Second Class of Inspiring Leaders Outdoors Follows In Footsteps of a Dreamer
Written by: Joe Mullich
Leaders: Nancy Le, Schuyler Senft-Grupp
Volunteers: Joe Mullich, Meghan Welsh
Teachers: Maria Martinez, Evelyn Constanza
Professor Thaddeus S.C. Lowe had an insatiable appetite for learning. The self-made scientist patented an ice-making machine, discovered new ways to use hydrogen gas, and served as the chief balloon pilot for the Union forces during the Civil War. To Southern Californians, Lowe is most remembered for the mountain named after him in Altadena; the railway he built up to that mountain in 1893; and the hotel he constructed on top of the mountain a year later.
A group of Fremont High School students followed Lowe’s example in April 2019, showing their own insatiable appetite for learning outdoor skills, as they made their first backpacking trip to the Mount Lowe Trail Camp, the site of that hotel. The six students were the second graduating class of Inspiring Leaders Outdoor, an ICO program that teaches outdoor skills and incubates a new generation of outdoor leaders.
“As important as it is to expose kids to the outdoors, we need to introduce them to the idea of bringing their friends outside, too,” said Nancy Le, head of the ILO program.
‘It’s a Magic Trick!’
The students spent Friday evening at the Millard Campground, where they received a visit from Roberto Morales, a Sierra Club volunteer and lobbyist for the successful campaign to designate Southern California’s San Gabriel Mountains as a national monument. “My heart is in getting people and families outdoors,” Morales explained. “But it becomes really complex here in this country to go outdoors as a person of color.” He gave a presentation about advocacy for the mountains, explaining the issues with access and management, and telling the students how they could become involved.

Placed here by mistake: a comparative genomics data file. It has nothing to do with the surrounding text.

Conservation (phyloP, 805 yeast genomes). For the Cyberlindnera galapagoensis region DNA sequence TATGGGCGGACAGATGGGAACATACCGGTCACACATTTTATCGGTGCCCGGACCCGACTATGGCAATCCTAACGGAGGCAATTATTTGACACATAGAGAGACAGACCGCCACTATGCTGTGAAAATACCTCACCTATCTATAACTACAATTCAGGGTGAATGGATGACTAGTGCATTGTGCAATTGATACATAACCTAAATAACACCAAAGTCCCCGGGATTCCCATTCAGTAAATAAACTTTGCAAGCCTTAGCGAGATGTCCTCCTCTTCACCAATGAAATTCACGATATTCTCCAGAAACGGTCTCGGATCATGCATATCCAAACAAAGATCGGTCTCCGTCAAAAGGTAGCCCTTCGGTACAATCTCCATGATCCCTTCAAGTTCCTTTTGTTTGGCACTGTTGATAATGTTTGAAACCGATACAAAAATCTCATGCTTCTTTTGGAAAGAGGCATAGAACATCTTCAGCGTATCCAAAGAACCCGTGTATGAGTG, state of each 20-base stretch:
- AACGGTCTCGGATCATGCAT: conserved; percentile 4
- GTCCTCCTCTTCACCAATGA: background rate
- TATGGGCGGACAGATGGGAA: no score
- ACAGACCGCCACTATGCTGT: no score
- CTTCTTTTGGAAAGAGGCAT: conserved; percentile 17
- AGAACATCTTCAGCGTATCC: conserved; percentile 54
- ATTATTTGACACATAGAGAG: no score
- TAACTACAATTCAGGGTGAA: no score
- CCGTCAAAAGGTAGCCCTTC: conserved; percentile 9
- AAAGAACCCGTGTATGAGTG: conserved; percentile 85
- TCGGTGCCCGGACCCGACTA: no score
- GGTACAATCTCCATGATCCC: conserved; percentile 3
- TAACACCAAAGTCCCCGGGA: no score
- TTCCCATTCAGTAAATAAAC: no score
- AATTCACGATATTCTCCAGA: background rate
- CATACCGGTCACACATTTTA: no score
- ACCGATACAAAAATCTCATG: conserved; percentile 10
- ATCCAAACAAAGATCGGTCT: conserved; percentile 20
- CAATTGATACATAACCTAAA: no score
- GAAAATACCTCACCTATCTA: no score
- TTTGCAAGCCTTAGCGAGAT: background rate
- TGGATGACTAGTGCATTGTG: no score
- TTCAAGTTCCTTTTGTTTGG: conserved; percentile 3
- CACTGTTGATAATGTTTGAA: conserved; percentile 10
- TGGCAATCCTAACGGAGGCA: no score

That evening, next to the crackling flames of an orange campfire, the students learned how to prepare a balanced backpack. “It’s like a magic trick,” one of the students said. “You can put more stuff in, and it seems lighter, if you just move things around to the right places.”
Early the next morning, the students strapped on those packs and headed to the Mt. Lowe Trail Camp from Eaton Saddle. They navigated through the water-filled Mueller Tunnel, and down a trail that was covered with several fallen trees, all reminders of the harsh winter rains. “I didn’t know hiking was an obstacle course,” said one student, as she handed her pack over the trees. When the students finally got to camp, they pitched their tents, but rested only a bit before continuing up to Inspiration Point.
A Dollop of Ostrich
The students flocked to the telescopes pointed at different sites – “OSTRICH FARM,” a famed Pasadena historical locale, was the clear winner. The students argued over which bird was the most beautiful. Until the multi-colored sunset arrived – it won the debate.
As the city lights twinkled before them, they cooked and consumed ramen. One student, whose opinion was doubtless influenced by the day’s exertion, declared “this was the best meal I have ever had.” One of her classmates countered ramen could be improved with a dollop of ostrich.
On Sunday, the students rose early, packed up, and stretched under the direction of one of their teachers before heading for home. While they had moved tenuously through the water-filled tunnel on the way in, they strode boldly over the rocks on their departure. After all, they were now outdoors people — and following in the footsteps of Professor Lowe, a great dreamer who let nothing stand in his way.